Danny D2 because the truth shall set you free!!  SD City Council 

    rhylton
    rhylton subscriber

    The San Diego Police Department must not be allowed to take the lead on anything.  They are falsifiers of data, and in that falsification they have been aided and abetted by politicians who are far too many to remember, much less mention. Moreover, the falsification does not end there. San Diego State University; the "Independent" analysts who produced the most recent Vehicle Stop Report, appear to be anything but "Independent." That they are incompetent is certain.


    In October 2016, SDSU produced a Summary that declared that Citywide policing-disparities that existed in 2014, ceased to exist in 2015. Despite having a CPRA, now 19 days old, to produce documents to support that claim, neither SDSU nor the City can produce data or documents to back that claim. It is because no such data exists.



    I could go into other falsifications and deliberate attempts to sabotage data, by the deliberate introduction of "errors" and omissions, many covered by SDSU, and many omitted by them, but wont; not yet.


    A Federal monitor is required.

    Daniel Smiechowski
    Daniel Smiechowski subscriber

        Racial profiling may be indeed the worlds second oldest profession. It is not so much the acts of profiling themselves but rather the behavior within a culture of secrecy and cover-up that ought to be more alarming. As the former "Chair" Public Safety Committee on the CTC, I spoke on SDPD profiling before it became fashionable. As then as now, nobody listens!!  I'm a candidate for D2 SD City Council except no one pays attention. It's ok because the truth shall set you free. Danny  D2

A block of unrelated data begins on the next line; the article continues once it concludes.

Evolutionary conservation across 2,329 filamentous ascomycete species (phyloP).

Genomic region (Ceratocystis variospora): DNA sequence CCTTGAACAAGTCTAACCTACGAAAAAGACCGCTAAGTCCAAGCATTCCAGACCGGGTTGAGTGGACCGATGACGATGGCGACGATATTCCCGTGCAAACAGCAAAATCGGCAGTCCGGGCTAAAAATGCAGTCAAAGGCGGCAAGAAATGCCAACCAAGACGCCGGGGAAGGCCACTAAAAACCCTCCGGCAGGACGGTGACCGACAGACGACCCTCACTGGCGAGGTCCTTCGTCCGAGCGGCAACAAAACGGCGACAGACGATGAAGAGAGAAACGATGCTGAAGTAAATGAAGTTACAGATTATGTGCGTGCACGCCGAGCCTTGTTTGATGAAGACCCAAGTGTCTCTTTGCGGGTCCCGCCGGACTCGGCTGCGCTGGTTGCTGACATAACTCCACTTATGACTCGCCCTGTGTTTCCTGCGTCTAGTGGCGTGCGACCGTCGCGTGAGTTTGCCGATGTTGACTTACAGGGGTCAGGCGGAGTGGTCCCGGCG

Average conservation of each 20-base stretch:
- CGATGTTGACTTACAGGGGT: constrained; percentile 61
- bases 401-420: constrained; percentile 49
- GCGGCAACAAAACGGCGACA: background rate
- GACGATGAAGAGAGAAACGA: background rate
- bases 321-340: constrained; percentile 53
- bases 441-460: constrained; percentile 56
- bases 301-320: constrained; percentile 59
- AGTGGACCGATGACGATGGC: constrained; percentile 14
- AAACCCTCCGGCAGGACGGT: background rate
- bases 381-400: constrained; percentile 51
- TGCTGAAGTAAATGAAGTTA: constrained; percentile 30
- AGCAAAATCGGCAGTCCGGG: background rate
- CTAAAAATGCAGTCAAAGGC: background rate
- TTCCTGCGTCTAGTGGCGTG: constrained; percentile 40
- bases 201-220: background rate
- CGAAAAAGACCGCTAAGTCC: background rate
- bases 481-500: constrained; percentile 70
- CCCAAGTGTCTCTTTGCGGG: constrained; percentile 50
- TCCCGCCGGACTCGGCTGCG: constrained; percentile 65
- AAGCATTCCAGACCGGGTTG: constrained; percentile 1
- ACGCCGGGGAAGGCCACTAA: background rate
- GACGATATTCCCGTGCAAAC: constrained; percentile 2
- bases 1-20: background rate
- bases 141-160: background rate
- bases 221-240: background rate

Daniel Smiechowski
    Daniel Smiechowski subscriber

    @rhylton @Daniel Smiechowski I am not soft shoeing the SDSU report. My comments were meant to illustrate humanity's moral weakness in seeking truth as per intentions. We may never realize full compliance in respect to justice but nevertheless must remove the fox from the henhouse being SDPD's culture of secrecy and cronyism.

    rhylton
    rhylton subscriber

    @Daniel Smiechowski @rhylton My comments are not directed to you. They are in no small measure directed to the Opinion writer, the SD Mayor and SD City Council.


    For example, opinion-writer Shirley Weber states "This law is not about looking for scapegoats; the identities of the participants, including officers, are protected. "  That assertion is flagrantly false; the officer's personnel file contents are protected, but that does not include the Officer's name(identity.) A State representative should know that. I suspect that the opinion- writer does. And, it is false assertions as we have coming from Weber, that allows abominations to continue; where the scofflaw profiling-perpetrators go unidentified and unpunished.

    rhylton
    rhylton subscriber

    @Daniel Smiechowski I will not dispute your assertion, but what distinguishes Racial Profiling from the oldest profession is that the oldest profession is a victim-less crime.


    Despite the cries, the beatings and deaths of racial-profiling victims, I suspect that fewer politicians seek to wish it away or would have allowed it to fester in plain sight as we have here. This despite having a damning 15 year old report; one that arrived at essentially the same conclusions as did SDSU, but used  language that was far too polite

    Sean M
    Sean M subscriber

    From the news, it seems like racial profiling is a problem in police departments across the country, but it keeps being treated as a local problem. Consider identifying the practices of department in diverse areas that do not have a racial profiling problem, then try adopting those departments' practices elsewhere.